White House Confident of GOP Unity on Iraq
Senior White House officials said Wednesday that they remain confident that House and Senate Republicans will remain unified behind President Bush’s opposition to setting a withdrawal date from Iraq and cast doubt on whether Democratic leaders ultimately could pass a supplemental spending package including one.
The comments come as House and Senate aides have begun preliminary talks on how to reconcile the two chambers’ differing versions of the supplemental. While the House version includes a hard deadline for withdrawal of troops from Iraq, the Senate version includes only a “goal” for a withdrawal by next March.
A senior Democratic aide in the Senate dismissed the chances that Congress will fail to pass a supplemental package including a timetable for withdrawal of some sort.
“I have no idea what they’re talking about, but if they think that, they’re sadly mistaken,” said Jim Manley, spokesman for Senate Majority Leader Harry Reid (D-Nev.). “The House and Senate share a common goal [of] trying to change course on Iraq. … We’ve barely begun having conversations about how to proceed.”
A top Bush aide noted that despite predictions of mass GOP defections over Iraq earlier this year, saying “We lost only four Republicans — two in the House and two in the Senate,” and said that Bush is confident Republican loyalty will hold during the upcoming vote on the supplemental spending conference report.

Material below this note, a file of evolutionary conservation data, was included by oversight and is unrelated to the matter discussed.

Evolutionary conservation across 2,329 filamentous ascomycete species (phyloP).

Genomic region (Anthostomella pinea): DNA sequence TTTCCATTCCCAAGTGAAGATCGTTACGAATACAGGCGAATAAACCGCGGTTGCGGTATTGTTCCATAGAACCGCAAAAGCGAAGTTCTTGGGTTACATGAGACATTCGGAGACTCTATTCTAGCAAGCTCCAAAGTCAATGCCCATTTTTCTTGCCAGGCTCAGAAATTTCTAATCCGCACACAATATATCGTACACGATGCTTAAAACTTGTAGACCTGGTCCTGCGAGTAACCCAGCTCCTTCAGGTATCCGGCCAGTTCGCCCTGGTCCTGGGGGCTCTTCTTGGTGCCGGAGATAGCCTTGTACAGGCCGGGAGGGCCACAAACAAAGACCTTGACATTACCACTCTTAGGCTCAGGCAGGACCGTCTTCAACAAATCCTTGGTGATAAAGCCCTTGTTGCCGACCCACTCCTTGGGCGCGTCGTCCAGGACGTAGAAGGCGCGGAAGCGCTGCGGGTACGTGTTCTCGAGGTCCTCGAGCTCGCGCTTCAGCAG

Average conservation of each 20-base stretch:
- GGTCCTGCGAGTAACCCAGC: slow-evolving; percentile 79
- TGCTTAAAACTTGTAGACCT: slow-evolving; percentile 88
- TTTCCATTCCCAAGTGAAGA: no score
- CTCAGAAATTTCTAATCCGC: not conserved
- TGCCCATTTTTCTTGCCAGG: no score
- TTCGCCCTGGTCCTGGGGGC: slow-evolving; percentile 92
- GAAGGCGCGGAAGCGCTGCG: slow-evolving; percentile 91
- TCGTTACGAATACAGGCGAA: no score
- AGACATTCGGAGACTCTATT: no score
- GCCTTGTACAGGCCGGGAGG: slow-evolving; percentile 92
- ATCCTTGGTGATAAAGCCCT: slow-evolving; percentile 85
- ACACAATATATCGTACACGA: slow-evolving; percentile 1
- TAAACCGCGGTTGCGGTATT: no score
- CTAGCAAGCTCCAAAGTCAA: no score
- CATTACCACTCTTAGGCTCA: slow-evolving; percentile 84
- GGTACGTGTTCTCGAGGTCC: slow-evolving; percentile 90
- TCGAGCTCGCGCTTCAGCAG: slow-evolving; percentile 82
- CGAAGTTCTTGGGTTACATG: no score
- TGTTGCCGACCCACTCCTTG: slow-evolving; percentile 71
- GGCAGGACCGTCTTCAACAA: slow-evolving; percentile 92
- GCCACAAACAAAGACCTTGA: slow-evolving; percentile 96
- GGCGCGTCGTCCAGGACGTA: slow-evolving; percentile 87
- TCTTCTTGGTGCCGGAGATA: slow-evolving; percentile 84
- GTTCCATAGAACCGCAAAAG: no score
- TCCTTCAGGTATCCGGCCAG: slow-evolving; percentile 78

Although many on Capitol Hill have predicted the final conference report will mirror the Senate’s softer language on Iraq, this White House aide questioned that calculus.
Given the legislative gymnastics Speaker Nancy Pelosi (D-Calif.) performed to put together enough votes to pass the House version over the objections of Republicans and some liberals in her party, the aide argued it may be impossible for Pelosi to move substantially from her chamber’s version without putting her coalition in jeopardy.
Likewise, if Reid agrees to stiffer language, he could lose not only his two GOP backers — Sens. Chuck Hagel (Neb.) and Gordon Smith (Ore.) — but also moderate Democrats, notably Sen. Ben Nelson (Neb.).